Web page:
A hierarchical cluster analysis was used to determine the number of phenotypes within the present sample after excluding those with Sleep Apnoea or Periodic Limb Movement (PLM) Disorder. Cluster analysis is a data-reduction technique that examines patterns among a set of variables to form homogeneous groups. The Euclidean squared distance measure of similarity method was chosen for the cluster analysis as it uses the progressive distance between variables to form the groups and does not rely upon standardised data. As cluster analysis can be affected by multicollinearity, a correlation matrix was used to exclude variables that were highly correlated with one another. A one-way analysis of variance (ANOVA) was used to examine which of the sleep variables differentiated the phenotypes.
An initial examination of the Apnoea Hypopnoea Index (AHI) and PLM indices indicated that 104 (43 men and 61 women) of the original 343 referrals (30.3%) met the AASM criteria for either sleep apnoea (AHI≥15; n=101) or a PLM disorder (PLMs≥5; n=17) (14 participants met the criteria for both disorders). The overall sleep profile of the remaining 239 patients (mean age 34.4±11.84; 210 women and 29 men) was highly variable, indicating the presence of phenotypes (figure 1).
A hierarchical cluster analysis, using Ward's method, was undertaken to determine the number of groups (clusters) within the remaining 239 patients. Prior to the cluster analysis, a correlation matrix was examined to avoid multicollinearity influencing the cluster model. On this basis, four variables were excluded (height, weight, sleep efficiency and number of spontaneous arousals per hour) for having correlation coefficients with one or more variables above r=0.8. The final grouping variables included in the cluster analysis were: age, sex, body mass index (BMI), AHI's, PLM index, Number of Awakenings, Number of Arousals per hour, TST, Sleep Latency (SL), Wake After Sleep Onset (WASO), percentage of %N1 (stage 1 sleep) of TST, %N2 (stage 2 sleep) of TST, %N3 (SWS) of TST, %WAKE of TST, %REM of TST and REML. The Euclidean squared distance measure of similarity was used to group patients according to the included variables.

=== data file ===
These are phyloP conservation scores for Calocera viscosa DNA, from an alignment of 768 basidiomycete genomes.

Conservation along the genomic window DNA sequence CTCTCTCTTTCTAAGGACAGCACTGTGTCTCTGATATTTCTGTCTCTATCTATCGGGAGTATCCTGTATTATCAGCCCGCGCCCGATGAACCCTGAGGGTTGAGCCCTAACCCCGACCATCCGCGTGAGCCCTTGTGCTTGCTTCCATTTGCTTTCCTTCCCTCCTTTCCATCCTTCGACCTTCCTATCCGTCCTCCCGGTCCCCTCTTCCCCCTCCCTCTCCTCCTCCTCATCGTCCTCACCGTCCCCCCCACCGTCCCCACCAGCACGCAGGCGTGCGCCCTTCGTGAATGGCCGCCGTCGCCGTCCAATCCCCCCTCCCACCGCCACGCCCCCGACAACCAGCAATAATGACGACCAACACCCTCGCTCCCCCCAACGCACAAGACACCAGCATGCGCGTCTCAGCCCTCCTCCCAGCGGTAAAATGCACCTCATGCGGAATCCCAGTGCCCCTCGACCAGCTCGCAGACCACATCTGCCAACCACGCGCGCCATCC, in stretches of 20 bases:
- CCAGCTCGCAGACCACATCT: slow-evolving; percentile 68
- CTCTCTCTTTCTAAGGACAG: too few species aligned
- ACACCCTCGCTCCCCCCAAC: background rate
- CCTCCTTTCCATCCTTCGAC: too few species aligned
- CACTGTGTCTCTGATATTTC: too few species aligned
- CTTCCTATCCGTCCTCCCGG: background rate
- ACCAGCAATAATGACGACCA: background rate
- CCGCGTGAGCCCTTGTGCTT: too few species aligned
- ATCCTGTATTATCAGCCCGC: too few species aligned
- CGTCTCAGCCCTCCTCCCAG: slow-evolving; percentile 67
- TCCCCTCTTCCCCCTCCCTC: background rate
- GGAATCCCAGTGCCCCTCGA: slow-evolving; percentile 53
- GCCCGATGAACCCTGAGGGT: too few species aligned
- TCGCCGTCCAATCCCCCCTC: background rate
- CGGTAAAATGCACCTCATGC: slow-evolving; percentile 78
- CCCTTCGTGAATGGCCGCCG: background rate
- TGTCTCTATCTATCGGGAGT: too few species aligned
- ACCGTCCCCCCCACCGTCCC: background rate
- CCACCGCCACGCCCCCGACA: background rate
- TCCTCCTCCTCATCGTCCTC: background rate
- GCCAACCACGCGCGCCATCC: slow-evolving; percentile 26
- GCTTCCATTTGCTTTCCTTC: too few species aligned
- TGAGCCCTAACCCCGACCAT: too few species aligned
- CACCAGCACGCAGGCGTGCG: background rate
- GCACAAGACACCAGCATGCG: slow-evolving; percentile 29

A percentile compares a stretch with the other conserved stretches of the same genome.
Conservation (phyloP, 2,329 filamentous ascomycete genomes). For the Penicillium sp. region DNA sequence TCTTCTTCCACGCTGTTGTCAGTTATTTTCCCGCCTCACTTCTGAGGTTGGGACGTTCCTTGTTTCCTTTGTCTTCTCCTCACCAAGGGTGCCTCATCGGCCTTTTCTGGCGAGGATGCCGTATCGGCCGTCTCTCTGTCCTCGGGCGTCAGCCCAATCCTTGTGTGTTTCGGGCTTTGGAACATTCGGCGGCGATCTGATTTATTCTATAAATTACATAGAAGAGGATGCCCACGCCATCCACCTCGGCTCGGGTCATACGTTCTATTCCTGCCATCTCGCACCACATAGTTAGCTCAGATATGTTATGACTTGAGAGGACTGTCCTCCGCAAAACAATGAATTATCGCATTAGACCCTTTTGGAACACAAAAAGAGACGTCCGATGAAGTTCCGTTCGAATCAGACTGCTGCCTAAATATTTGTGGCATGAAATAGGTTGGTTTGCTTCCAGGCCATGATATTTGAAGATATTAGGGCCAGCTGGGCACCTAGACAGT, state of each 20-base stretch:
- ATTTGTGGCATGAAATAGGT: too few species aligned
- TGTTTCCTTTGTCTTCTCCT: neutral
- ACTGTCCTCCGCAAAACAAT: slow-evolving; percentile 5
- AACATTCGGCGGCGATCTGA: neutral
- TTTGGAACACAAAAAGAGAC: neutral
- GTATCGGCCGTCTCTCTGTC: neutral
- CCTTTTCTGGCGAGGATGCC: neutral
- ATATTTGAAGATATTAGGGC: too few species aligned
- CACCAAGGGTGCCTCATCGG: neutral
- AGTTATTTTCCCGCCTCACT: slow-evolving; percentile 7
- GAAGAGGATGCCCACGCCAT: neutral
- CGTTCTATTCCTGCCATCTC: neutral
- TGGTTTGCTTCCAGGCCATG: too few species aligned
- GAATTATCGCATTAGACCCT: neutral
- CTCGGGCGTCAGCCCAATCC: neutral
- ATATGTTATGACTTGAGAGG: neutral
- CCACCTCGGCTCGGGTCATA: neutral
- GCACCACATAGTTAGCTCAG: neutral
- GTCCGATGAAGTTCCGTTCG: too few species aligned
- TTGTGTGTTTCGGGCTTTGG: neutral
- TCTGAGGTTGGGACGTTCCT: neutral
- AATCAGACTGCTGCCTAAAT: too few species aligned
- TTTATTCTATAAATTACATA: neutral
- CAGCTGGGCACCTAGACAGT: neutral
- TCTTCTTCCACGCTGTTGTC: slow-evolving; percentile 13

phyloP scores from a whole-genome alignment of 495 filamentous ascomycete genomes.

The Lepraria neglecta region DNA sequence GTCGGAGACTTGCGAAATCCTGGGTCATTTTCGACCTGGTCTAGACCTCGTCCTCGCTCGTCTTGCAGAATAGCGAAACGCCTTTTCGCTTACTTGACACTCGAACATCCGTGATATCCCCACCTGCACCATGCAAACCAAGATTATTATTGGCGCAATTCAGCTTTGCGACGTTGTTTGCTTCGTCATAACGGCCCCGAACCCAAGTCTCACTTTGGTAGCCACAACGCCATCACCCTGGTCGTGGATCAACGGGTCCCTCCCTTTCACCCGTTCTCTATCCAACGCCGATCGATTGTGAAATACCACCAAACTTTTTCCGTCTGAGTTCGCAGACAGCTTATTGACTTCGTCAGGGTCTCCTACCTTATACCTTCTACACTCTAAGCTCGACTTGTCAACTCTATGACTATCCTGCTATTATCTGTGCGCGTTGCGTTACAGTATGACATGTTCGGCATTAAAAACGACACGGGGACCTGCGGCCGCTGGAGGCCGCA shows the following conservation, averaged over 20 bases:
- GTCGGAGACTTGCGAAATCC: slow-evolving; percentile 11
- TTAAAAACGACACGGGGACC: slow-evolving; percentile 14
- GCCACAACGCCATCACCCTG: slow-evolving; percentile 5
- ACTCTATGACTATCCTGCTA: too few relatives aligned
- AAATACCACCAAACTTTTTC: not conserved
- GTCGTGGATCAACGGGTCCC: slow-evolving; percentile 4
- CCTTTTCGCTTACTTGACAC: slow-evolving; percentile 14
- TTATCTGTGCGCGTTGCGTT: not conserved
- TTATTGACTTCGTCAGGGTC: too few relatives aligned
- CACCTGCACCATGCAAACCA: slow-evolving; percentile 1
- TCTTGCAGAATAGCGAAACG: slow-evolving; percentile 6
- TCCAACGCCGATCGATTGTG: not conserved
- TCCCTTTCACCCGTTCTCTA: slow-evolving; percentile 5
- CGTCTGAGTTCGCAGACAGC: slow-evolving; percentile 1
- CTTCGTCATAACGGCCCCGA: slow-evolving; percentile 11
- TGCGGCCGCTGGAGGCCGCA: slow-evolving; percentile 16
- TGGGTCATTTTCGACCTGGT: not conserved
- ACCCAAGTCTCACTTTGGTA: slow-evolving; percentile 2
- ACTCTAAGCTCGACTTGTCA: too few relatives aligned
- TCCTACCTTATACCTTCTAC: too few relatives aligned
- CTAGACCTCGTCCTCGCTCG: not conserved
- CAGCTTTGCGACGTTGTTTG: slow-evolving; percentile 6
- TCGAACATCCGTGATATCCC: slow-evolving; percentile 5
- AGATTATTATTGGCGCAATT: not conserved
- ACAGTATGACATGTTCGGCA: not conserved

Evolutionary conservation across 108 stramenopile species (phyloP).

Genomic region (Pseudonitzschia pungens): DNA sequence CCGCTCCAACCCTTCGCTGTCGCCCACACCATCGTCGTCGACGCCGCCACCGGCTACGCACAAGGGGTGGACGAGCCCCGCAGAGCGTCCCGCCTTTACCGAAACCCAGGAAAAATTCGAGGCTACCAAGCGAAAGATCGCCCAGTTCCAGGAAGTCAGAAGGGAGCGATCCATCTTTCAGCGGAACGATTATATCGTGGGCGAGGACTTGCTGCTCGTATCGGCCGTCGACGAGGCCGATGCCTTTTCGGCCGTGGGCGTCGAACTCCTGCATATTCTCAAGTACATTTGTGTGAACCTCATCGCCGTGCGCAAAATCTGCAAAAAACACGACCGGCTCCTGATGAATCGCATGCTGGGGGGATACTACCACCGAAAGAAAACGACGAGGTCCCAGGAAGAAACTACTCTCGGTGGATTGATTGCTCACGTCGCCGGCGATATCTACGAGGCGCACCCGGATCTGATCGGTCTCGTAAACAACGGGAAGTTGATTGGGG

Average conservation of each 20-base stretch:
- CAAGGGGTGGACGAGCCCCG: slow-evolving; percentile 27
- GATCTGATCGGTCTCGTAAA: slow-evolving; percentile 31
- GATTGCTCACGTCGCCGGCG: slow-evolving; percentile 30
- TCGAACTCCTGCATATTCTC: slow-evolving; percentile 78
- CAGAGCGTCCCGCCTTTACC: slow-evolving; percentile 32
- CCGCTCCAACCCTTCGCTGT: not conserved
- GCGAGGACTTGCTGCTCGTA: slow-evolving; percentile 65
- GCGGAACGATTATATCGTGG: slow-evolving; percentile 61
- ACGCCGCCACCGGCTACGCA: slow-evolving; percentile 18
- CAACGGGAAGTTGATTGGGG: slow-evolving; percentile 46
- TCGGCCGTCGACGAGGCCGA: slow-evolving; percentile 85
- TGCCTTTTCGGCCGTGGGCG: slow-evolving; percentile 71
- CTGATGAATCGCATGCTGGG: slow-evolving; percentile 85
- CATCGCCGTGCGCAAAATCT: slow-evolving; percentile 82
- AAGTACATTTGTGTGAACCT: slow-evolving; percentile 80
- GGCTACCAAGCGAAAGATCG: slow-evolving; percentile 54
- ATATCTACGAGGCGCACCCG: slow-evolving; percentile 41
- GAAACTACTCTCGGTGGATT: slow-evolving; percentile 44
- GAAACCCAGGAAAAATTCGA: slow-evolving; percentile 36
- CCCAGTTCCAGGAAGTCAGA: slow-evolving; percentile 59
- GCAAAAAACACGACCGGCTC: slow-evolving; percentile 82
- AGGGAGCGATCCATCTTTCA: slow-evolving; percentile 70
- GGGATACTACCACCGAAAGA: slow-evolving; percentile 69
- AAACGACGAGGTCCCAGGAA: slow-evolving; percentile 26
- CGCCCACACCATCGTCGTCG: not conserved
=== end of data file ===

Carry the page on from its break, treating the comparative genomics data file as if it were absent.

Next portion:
There were six clustering iterations overall (going from 8 to 2 clusters). The fourth iteration was chosen as the saturation point as it was the point where the agglomeration schedule and dendrogram had the highest reduction in the number of groupings (from six groups to four groups=reduction of 33%) while retaining at least 5% of the total sample size in each group (ie, n≥11). This latter rule was chosen to afford sufficient power for inferential data analysis to occur.
A one-way ANOVA was undertaken on the four groups to determine which sleep variables significantly differentiated the groups. There were no overall differences between the groups on age (p=0.12) or BMI (p=0.48). On inspection of the sex frequencies in each group, there was a higher ratio of men to women in the first group compared with the other three groups. However, as two groups contained less than five men, this could not be tested statistically. In relation to the polysomnography variables, there were no group differences in the number of arousals per hour or AHI index scores (PLMs were not included as less than 10% of the total sample had a PLM index), but significant differences were observed on all the other sleep variables (table 2).
The first phenotype comprised 14 patients with the longest Sleep Onset and REMLs and the highest percentage of SWS. Moreover, this group had the lowest percentages of both stage 2 sleep and REM sleep. Statistically; this phenotype differed from the other three groups in terms of longer Sleep Onset and REMLs and a lower percentage of REM.
The second phenotype comprised 55 patients with the highest percentage of stage 2 sleep and the highest number of arousals per hour, although neither of these variables statistically separated them from the other three phenotypes.
The third phenotype comprised 146 patients with the highest TST and percentage of REM. Additionally, this group demonstrated the shortest Sleep Onset and REMLs, lowest WASO and percentages of wake time and stage 1 sleep, and the lowest number of awakenings. Statistically, TST, percentage wake and WASO differentiated this phenotype from each of the others.
The fourth phenotype comprised 24 patients who demonstrated the highest WASO, percentages of wake and stage 1 sleep, and the highest number of awakenings. This group was also the lowest in terms of TST, number of arousals per hour and percentage of SWS. Statistically, only WASO and percentage of wake differentiated this group from each of the other groups.